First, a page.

Chicago Cubs: PJ Higgins deserves your attention this spring

(Photo by Steph Chambers/Getty Images)
(Photo by Steph Chambers/Getty Images) /

Amidst more trade rumors, the catching position may soon be in question for the Chicago Cubs. Willson Contreras is under contract through 2022, but has been subject of trade rumors the past few years and the future of the position is presumably Miguel Amaya’s after that.

However, Amaya is not quite ready yet, and the Cubs need somebody else to emerge from a depth standpoint. PJ Higgins has the most experience of any catcher in the minor leagues, and it’s his time to prove it.

Higgins will be 28 in May, which is a little old for MiLB standards, but he broke out in 2019 with a .281/.349/.416 slash line across two levels with a career-high 10 home runs. Over five seasons in the minors, his career slash line is .272/.357/.367.

The Cubs have a lot of catching talent in the lower levels, most notably new signees Ethan Hearn and Ronnier Quintero, but due to COVID-19 neither have played any games yet.

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Amaya has shown some good power, with 12 home runs and 11 in 2018 and ’19, respectively.  His career slash line in the minor leagues is .243/.334/.375, an OPS of .709.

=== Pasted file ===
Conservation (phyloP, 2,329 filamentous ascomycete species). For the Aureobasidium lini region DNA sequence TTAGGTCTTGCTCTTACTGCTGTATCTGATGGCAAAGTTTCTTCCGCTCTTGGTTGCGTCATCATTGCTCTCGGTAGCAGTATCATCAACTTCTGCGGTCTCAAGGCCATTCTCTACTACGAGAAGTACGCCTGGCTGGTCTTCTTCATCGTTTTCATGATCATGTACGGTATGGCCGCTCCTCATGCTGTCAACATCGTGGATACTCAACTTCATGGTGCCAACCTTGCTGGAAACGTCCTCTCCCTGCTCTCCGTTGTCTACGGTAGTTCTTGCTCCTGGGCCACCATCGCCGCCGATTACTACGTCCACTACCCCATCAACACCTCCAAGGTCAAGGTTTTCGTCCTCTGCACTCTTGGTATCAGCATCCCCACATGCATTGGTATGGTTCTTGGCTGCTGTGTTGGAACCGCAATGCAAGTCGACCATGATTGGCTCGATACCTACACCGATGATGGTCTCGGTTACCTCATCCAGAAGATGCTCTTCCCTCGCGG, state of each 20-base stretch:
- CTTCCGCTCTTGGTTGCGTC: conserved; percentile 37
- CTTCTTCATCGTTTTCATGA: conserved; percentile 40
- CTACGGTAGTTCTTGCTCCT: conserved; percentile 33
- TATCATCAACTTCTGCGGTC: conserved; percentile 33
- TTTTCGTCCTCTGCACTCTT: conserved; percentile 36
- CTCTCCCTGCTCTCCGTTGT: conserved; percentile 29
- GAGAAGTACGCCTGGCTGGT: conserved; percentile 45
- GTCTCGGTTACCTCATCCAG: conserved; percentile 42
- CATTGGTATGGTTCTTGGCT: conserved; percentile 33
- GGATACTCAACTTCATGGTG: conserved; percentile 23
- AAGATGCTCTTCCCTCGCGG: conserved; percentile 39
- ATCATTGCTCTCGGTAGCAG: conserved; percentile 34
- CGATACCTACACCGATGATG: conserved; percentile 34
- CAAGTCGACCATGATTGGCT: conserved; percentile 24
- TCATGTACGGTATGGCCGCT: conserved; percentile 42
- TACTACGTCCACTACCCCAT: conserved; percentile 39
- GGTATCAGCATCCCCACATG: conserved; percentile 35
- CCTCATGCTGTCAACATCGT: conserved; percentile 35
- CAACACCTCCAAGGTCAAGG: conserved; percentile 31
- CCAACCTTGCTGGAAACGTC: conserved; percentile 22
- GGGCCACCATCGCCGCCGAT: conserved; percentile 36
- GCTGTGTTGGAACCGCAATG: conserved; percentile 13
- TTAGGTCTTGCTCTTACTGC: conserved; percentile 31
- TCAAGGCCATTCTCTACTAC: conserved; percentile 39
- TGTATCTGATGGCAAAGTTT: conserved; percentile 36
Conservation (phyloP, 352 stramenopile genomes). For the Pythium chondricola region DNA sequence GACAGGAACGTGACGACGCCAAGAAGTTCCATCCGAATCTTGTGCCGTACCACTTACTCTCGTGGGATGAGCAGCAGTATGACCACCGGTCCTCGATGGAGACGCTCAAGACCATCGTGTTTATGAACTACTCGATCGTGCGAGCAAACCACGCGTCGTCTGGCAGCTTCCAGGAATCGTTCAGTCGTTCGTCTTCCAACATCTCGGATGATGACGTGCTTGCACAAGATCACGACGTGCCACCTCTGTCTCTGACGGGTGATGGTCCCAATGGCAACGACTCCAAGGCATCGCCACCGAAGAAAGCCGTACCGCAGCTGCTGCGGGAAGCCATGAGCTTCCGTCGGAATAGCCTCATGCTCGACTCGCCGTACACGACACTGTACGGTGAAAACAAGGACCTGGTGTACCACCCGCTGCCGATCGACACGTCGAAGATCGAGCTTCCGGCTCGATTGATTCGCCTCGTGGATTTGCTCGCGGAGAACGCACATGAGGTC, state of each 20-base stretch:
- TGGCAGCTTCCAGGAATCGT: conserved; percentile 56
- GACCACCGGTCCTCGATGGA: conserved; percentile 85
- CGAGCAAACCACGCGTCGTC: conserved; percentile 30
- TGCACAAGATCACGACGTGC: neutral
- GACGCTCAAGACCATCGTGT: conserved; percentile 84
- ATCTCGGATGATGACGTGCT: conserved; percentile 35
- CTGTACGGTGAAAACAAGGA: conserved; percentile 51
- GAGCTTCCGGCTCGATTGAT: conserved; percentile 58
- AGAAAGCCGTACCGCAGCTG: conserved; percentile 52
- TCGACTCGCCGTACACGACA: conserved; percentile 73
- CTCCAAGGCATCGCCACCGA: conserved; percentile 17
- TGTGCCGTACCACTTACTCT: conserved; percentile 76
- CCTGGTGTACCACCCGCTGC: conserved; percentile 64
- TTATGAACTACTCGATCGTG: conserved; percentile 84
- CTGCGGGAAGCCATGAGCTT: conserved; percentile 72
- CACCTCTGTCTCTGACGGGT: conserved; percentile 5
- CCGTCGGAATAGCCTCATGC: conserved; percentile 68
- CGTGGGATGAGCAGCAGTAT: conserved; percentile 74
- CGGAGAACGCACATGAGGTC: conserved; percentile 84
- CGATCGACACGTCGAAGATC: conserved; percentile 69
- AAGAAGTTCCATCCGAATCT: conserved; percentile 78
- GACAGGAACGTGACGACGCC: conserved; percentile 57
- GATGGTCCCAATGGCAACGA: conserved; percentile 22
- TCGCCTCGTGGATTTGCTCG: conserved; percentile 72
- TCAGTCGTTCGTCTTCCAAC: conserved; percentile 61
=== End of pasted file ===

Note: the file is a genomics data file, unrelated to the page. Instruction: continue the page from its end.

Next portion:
He’s still got room to grow offensively – but he’s shown plenty of promise. Defensively. he’s already very strong behind the plate.

Amaya has thrown out 37 percent of baserunners in his career, which is an outstanding number. That would rank fourth in the Majors, with Roberto Perez leading big league catchers at a 41.3 percent caught stealing rate.

Contreras has thrown out 31.5 percent of baserunners trying to steal, which ranks 13th across baseball. With numbers like Amaya’s, it’s clear that he’s the future behind the dish for the Cubs, but they may need a stopgap to get there, and Higgins could be the guy.

Higgins has thrown out 34 percent of baserunners, which would rank eighth in the Majors. In fact, it wouldn’t be surprising in the least to finally see Higgins get a shot in the Majors this year should Contreras or Austin Romine get hurt or wind up traded. Being catchers, the likelihood of both of them getting through the season unscathed is slim. Contreras has only played more than 120 games once.

That’ll be a good chance for the Cubs to see how Higgins performs at the Major League level; how he calls a game, his pitch framing, his pitch blocking, all the catcher jazz. It’s not uncommon for the Cubs to carry three catchers at certain points in the season, and if Higgins impresses enough, they could very well do it again.

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Higgins will certainly start in the Minors, but there is no reason he shouldn’t get his chance to finally see what he’s got with the Cubs. Chicago needs big league-level depth at the position and he’s certainly anxious to get a chance to prove himself.